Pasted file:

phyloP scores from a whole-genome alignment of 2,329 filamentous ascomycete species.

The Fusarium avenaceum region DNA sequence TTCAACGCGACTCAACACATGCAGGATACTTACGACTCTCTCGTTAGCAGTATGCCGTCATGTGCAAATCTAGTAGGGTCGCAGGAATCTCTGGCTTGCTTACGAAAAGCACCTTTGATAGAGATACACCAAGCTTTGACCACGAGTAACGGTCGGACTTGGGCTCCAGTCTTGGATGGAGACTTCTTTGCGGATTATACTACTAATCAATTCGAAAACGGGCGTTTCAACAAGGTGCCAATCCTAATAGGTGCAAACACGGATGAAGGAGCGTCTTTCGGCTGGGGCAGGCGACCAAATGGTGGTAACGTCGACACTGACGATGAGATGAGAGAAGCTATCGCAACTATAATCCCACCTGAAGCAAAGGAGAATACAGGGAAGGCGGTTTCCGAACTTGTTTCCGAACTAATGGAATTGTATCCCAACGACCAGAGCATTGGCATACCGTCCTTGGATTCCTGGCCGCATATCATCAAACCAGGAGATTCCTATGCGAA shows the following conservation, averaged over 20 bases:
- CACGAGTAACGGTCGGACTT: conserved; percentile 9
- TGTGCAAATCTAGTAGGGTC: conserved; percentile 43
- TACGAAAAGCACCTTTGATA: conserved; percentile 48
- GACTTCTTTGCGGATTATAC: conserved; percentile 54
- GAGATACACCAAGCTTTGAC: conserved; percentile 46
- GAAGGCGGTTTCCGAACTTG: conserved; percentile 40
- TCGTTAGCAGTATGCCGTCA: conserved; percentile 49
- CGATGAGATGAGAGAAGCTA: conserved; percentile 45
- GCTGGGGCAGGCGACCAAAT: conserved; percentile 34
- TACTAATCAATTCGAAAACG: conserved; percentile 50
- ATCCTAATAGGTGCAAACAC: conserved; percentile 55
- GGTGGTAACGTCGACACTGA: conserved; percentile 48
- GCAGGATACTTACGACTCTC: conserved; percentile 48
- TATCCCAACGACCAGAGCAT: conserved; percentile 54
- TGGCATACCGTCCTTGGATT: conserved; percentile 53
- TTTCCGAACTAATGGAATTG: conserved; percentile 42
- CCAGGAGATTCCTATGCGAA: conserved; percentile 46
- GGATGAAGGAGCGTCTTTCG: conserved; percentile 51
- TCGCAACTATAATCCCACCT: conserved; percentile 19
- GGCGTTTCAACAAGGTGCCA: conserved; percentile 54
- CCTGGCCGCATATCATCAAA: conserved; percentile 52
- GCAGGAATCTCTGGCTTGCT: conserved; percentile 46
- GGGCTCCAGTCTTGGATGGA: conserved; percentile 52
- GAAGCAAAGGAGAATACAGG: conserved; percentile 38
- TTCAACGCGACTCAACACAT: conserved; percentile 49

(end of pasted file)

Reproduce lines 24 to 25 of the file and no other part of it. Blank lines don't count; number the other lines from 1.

- GCAGGAATCTCTGGCTTGCT: conserved; percentile 46
- GGGCTCCAGTCTTGGATGGA: conserved; percentile 52